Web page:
Why do most NATO members fail to spend the agreed target of 2% of GDP on defense? Could the member states that do meet the target do anything about this?
They aren't legally obliged to: Nowhere in the NATO Treaty does it mention that they have to put 2% towards defense, it is simply the recommended sum.
- As a part of this several NATO countries have populations which believe that 2% isn't a requirement to have a functional military e.g. Canada
Other NATO countries like Germany claim that:
"Two per cent would mean military expenses of some € 70 billion. I don't know any German politician who would claim that is reachable nor desirable"
And point out that Germany has spent lots on refugees thanks to failed military interventions i.e. they are anti-war in the first place.
Nope they can't enforce sanctions on each other, because what's to stop some country from refusing straight up and leaving NATO? and nobody wants that.
- Because the voters of said countries prefer their taxes being employed elsewhere. In many countries here in Europe raising defense expenditure is one of the few things that governments would love to do, to make good friends with the USA as well as projecting a more powerful image, but they're really afraid of potential voters backlash. You can raise defense spending if you are raising also everything else (and not borrowing), so is, in an economic boom, and even then you're probably being frown upon. Raising the defense budget while making cuts elsewhere is election-suicidal.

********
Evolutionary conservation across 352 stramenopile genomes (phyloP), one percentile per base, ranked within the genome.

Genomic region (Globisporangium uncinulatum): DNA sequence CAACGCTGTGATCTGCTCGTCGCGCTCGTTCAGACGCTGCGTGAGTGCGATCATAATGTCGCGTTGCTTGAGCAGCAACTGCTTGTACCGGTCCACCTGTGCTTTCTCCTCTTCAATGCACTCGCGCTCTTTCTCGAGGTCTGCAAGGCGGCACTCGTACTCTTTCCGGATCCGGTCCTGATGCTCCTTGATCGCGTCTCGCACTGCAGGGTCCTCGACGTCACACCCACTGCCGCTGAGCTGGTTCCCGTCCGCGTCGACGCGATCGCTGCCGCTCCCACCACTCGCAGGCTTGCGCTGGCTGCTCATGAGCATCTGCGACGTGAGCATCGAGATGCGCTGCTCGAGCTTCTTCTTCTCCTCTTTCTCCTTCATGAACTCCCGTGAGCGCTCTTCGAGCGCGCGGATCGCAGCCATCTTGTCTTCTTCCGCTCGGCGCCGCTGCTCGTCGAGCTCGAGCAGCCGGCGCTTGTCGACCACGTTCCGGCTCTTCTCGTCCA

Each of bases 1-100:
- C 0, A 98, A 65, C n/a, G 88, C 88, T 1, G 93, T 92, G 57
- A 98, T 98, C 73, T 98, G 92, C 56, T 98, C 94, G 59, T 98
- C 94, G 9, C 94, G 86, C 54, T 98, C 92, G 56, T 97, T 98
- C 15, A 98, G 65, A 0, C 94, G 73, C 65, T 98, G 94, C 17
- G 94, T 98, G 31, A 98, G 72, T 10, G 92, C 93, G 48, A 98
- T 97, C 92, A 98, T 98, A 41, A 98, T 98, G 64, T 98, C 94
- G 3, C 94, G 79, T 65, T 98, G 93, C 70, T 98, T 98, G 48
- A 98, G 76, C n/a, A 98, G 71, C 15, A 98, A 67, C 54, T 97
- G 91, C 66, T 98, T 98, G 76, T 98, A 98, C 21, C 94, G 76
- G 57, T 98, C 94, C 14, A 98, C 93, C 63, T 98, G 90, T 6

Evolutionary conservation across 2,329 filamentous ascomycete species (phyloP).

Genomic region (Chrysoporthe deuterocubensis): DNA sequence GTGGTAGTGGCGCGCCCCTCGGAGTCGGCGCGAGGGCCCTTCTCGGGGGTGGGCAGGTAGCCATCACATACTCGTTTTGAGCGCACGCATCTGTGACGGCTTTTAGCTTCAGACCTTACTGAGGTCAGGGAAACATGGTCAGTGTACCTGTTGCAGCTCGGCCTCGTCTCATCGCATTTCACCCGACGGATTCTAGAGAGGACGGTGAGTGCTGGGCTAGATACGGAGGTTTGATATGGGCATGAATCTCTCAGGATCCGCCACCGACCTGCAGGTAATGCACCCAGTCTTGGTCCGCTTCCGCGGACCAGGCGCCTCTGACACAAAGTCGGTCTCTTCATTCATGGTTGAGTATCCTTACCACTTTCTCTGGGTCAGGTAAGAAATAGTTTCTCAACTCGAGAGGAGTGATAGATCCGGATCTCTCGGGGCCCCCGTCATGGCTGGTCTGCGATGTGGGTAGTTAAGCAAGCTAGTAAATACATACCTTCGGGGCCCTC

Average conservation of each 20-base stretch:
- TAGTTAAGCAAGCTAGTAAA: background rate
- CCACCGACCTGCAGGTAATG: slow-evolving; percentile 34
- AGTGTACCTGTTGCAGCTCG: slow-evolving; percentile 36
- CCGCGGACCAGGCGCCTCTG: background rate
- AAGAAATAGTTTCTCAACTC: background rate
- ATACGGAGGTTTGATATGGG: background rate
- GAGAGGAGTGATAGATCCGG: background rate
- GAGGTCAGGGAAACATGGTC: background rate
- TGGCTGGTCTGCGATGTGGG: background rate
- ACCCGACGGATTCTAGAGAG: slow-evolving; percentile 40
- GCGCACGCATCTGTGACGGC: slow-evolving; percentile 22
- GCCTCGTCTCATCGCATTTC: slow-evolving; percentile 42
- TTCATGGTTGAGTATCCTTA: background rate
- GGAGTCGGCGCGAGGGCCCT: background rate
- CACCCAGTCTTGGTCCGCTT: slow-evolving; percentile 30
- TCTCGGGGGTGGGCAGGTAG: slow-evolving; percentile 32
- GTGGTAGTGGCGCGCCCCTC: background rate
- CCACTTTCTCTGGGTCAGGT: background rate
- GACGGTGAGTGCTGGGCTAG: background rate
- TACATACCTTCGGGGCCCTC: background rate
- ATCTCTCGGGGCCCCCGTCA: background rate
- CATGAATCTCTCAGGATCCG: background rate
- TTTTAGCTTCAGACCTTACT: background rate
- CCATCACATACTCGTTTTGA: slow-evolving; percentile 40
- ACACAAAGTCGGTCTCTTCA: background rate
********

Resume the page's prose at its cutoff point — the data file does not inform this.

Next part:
- No. NATO treaty doesn't implement any kind of sanction if the spending targets are not met. In fact, the original treaty does not say anything about how much any member should spend in defense and its actual target of 2% of GDP was agreed much later. "Finally, I should add that Allies through the comprehensive political guidance have committed to endeavour, to meet the 2% target of GDP devoted to defence spending. Let me be clear, this is not a hard commitment that they will do it. But it is a commitment to work towards it." [2006-11-08]
Of course, said countries could try to press the rest in one way or another, but it's mainly a question of political will and negotiation. Merkel said to Trump Germany was going to try to increase its military spending. They are going to "try". If they fail, there's no clause on the NATO treaty Germany could be found at fault for that.
As per the 2014 Welsh NATO summit, members not yet committed to 2% of GDP for defence expenditure were to undertake
- to not let their defence spending drop below the present level, and
- to work towards attaining at least 2% of GDP by year 2024.
It seems unreasonable for the US to claim these members are not meeting their commitments.